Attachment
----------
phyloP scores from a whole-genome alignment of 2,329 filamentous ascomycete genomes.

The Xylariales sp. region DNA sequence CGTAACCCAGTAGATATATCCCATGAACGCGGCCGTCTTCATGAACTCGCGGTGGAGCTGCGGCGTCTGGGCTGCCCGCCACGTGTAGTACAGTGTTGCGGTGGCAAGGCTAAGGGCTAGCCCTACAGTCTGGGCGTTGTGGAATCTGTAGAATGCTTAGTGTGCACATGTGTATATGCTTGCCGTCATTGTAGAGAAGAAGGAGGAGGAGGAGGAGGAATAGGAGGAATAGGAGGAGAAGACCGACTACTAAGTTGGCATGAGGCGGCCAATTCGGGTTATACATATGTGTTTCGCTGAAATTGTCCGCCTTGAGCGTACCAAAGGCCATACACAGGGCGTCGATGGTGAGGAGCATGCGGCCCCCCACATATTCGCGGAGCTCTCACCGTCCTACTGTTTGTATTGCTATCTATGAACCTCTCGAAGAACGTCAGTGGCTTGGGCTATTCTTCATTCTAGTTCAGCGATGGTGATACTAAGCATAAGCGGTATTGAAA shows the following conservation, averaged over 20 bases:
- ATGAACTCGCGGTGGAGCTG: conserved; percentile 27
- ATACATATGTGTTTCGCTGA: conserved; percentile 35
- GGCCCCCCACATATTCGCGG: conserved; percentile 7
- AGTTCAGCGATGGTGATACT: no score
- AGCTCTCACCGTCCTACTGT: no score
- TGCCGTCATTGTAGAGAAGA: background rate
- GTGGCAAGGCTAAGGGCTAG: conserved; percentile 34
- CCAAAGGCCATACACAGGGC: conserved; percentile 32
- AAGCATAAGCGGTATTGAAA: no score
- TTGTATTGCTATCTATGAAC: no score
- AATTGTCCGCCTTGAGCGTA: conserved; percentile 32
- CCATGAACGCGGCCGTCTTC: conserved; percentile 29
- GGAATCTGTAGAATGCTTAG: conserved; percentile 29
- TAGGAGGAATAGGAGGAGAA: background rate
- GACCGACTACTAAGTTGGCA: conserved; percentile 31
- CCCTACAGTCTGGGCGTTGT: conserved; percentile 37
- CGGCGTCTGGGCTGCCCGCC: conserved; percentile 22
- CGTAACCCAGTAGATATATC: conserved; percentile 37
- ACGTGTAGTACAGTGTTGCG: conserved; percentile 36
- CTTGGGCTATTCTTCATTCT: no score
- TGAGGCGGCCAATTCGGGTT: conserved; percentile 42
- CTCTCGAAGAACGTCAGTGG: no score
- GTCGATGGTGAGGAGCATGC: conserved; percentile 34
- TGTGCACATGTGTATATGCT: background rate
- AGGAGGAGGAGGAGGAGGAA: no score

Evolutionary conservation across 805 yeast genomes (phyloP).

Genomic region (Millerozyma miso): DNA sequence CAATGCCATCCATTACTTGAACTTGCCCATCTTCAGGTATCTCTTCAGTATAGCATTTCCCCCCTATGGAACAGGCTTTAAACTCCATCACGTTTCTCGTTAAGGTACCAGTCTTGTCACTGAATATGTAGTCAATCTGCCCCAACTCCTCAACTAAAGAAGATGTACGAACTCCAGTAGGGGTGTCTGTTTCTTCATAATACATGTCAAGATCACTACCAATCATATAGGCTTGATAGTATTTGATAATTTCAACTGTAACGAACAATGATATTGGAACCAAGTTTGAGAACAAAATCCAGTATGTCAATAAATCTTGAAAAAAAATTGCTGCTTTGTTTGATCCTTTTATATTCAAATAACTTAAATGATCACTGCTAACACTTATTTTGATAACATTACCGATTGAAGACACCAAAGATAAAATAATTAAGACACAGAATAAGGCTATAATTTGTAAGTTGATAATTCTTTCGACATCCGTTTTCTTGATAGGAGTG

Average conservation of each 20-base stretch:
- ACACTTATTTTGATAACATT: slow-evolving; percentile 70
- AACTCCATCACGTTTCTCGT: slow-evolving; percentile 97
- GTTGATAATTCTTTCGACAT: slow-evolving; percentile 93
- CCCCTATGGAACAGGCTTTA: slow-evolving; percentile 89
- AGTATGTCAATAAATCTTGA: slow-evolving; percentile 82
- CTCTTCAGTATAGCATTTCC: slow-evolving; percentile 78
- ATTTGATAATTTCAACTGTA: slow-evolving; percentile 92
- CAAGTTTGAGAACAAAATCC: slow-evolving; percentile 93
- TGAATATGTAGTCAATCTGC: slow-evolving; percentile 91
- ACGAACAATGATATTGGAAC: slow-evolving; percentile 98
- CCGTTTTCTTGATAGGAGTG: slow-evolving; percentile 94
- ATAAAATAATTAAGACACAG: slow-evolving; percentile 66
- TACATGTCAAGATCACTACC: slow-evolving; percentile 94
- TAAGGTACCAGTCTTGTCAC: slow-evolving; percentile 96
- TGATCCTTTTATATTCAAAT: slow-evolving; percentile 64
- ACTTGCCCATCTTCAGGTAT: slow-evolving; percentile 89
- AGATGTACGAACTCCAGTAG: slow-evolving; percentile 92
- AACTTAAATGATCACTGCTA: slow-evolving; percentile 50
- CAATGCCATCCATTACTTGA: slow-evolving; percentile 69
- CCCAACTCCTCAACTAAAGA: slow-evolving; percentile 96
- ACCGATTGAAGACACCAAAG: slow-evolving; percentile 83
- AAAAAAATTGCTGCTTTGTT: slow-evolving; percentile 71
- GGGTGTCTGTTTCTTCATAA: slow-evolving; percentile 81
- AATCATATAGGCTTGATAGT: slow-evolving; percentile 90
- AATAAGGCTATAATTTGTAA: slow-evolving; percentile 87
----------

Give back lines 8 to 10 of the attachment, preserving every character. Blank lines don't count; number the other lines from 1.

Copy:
- TGCCGTCATTGTAGAGAAGA: background rate
- GTGGCAAGGCTAAGGGCTAG: conserved; percentile 34
- CCAAAGGCCATACACAGGGC: conserved; percentile 32